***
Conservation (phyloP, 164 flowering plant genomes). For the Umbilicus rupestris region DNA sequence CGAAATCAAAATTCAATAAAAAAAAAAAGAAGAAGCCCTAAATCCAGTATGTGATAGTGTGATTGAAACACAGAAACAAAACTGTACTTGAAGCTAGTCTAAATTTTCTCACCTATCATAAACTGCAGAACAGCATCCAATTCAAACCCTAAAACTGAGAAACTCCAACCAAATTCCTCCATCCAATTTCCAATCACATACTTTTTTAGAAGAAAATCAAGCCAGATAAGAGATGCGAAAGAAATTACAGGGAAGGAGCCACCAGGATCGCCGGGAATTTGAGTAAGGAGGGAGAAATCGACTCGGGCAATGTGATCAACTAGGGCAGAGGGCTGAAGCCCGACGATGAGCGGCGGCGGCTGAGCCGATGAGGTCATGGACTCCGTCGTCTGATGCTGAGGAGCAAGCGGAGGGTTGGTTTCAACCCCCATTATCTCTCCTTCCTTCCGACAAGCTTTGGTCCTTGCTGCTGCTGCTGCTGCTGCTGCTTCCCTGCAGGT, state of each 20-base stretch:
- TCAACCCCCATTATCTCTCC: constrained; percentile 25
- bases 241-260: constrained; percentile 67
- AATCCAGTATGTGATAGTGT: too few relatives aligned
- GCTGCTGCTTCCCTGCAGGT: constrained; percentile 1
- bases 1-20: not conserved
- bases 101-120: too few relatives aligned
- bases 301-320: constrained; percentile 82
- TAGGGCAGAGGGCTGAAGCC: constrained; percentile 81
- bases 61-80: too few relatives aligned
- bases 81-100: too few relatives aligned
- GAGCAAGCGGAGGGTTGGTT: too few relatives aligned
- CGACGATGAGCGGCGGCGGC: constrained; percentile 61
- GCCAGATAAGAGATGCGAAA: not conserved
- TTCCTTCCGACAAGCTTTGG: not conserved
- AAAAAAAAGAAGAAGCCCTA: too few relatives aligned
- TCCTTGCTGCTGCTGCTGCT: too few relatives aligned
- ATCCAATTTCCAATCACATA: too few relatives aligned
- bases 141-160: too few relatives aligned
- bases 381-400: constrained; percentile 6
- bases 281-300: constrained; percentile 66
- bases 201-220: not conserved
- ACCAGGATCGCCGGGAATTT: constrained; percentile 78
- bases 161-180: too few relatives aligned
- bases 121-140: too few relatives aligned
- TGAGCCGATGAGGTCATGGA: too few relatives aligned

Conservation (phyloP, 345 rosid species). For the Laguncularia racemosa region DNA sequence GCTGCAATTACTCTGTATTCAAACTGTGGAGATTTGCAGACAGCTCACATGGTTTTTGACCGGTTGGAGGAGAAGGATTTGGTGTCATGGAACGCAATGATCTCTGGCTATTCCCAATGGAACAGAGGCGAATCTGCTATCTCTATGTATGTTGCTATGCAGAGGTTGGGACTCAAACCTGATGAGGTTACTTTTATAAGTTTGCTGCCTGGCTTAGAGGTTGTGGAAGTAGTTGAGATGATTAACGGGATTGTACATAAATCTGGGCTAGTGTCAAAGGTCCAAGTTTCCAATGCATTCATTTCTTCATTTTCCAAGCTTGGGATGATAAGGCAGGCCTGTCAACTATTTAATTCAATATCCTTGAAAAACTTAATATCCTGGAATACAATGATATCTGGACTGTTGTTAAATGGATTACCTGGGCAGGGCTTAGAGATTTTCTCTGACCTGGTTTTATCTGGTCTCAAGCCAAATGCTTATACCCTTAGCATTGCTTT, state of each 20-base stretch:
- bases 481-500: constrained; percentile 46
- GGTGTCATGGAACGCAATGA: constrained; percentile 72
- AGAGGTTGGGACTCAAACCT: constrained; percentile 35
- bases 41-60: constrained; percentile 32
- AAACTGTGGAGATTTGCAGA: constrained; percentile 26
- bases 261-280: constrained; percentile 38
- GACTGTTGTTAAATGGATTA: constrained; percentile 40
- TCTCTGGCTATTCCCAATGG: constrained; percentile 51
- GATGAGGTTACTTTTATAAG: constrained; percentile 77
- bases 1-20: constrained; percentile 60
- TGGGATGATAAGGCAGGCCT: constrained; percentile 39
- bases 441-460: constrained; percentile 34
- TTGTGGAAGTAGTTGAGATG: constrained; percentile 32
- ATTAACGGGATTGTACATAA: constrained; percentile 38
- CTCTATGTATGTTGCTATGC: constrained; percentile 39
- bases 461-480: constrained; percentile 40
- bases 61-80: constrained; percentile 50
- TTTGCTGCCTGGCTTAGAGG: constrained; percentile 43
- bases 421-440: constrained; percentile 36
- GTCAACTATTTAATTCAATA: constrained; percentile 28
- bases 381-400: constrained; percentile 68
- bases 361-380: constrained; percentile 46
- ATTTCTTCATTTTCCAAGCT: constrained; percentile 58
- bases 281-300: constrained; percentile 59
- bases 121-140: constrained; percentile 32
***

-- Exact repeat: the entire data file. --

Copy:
Conservation (phyloP, 164 flowering plant genomes). For the Umbilicus rupestris region DNA sequence CGAAATCAAAATTCAATAAAAAAAAAAAGAAGAAGCCCTAAATCCAGTATGTGATAGTGTGATTGAAACACAGAAACAAAACTGTACTTGAAGCTAGTCTAAATTTTCTCACCTATCATAAACTGCAGAACAGCATCCAATTCAAACCCTAAAACTGAGAAACTCCAACCAAATTCCTCCATCCAATTTCCAATCACATACTTTTTTAGAAGAAAATCAAGCCAGATAAGAGATGCGAAAGAAATTACAGGGAAGGAGCCACCAGGATCGCCGGGAATTTGAGTAAGGAGGGAGAAATCGACTCGGGCAATGTGATCAACTAGGGCAGAGGGCTGAAGCCCGACGATGAGCGGCGGCGGCTGAGCCGATGAGGTCATGGACTCCGTCGTCTGATGCTGAGGAGCAAGCGGAGGGTTGGTTTCAACCCCCATTATCTCTCCTTCCTTCCGACAAGCTTTGGTCCTTGCTGCTGCTGCTGCTGCTGCTGCTTCCCTGCAGGT, state of each 20-base stretch:
- TCAACCCCCATTATCTCTCC: constrained; percentile 25
- bases 241-260: constrained; percentile 67
- AATCCAGTATGTGATAGTGT: too few relatives aligned
- GCTGCTGCTTCCCTGCAGGT: constrained; percentile 1
- bases 1-20: not conserved
- bases 101-120: too few relatives aligned
- bases 301-320: constrained; percentile 82
- TAGGGCAGAGGGCTGAAGCC: constrained; percentile 81
- bases 61-80: too few relatives aligned
- bases 81-100: too few relatives aligned
- GAGCAAGCGGAGGGTTGGTT: too few relatives aligned
- CGACGATGAGCGGCGGCGGC: constrained; percentile 61
- GCCAGATAAGAGATGCGAAA: not conserved
- TTCCTTCCGACAAGCTTTGG: not conserved
- AAAAAAAAGAAGAAGCCCTA: too few relatives aligned
- TCCTTGCTGCTGCTGCTGCT: too few relatives aligned
- ATCCAATTTCCAATCACATA: too few relatives aligned
- bases 141-160: too few relatives aligned
- bases 381-400: constrained; percentile 6
- bases 281-300: constrained; percentile 66
- bases 201-220: not conserved
- ACCAGGATCGCCGGGAATTT: constrained; percentile 78
- bases 161-180: too few relatives aligned
- bases 121-140: too few relatives aligned
- TGAGCCGATGAGGTCATGGA: too few relatives aligned

Conservation (phyloP, 345 rosid species). For the Laguncularia racemosa region DNA sequence GCTGCAATTACTCTGTATTCAAACTGTGGAGATTTGCAGACAGCTCACATGGTTTTTGACCGGTTGGAGGAGAAGGATTTGGTGTCATGGAACGCAATGATCTCTGGCTATTCCCAATGGAACAGAGGCGAATCTGCTATCTCTATGTATGTTGCTATGCAGAGGTTGGGACTCAAACCTGATGAGGTTACTTTTATAAGTTTGCTGCCTGGCTTAGAGGTTGTGGAAGTAGTTGAGATGATTAACGGGATTGTACATAAATCTGGGCTAGTGTCAAAGGTCCAAGTTTCCAATGCATTCATTTCTTCATTTTCCAAGCTTGGGATGATAAGGCAGGCCTGTCAACTATTTAATTCAATATCCTTGAAAAACTTAATATCCTGGAATACAATGATATCTGGACTGTTGTTAAATGGATTACCTGGGCAGGGCTTAGAGATTTTCTCTGACCTGGTTTTATCTGGTCTCAAGCCAAATGCTTATACCCTTAGCATTGCTTT, state of each 20-base stretch:
- bases 481-500: constrained; percentile 46
- GGTGTCATGGAACGCAATGA: constrained; percentile 72
- AGAGGTTGGGACTCAAACCT: constrained; percentile 35
- bases 41-60: constrained; percentile 32
- AAACTGTGGAGATTTGCAGA: constrained; percentile 26
- bases 261-280: constrained; percentile 38
- GACTGTTGTTAAATGGATTA: constrained; percentile 40
- TCTCTGGCTATTCCCAATGG: constrained; percentile 51
- GATGAGGTTACTTTTATAAG: constrained; percentile 77
- bases 1-20: constrained; percentile 60
- TGGGATGATAAGGCAGGCCT: constrained; percentile 39
- bases 441-460: constrained; percentile 34
- TTGTGGAAGTAGTTGAGATG: constrained; percentile 32
- ATTAACGGGATTGTACATAA: constrained; percentile 38
- CTCTATGTATGTTGCTATGC: constrained; percentile 39
- bases 461-480: constrained; percentile 40
- bases 61-80: constrained; percentile 50
- TTTGCTGCCTGGCTTAGAGG: constrained; percentile 43
- bases 421-440: constrained; percentile 36
- GTCAACTATTTAATTCAATA: constrained; percentile 28
- bases 381-400: constrained; percentile 68
- bases 361-380: constrained; percentile 46
- ATTTCTTCATTTTCCAAGCT: constrained; percentile 58
- bases 281-300: constrained; percentile 59
- bases 121-140: constrained; percentile 32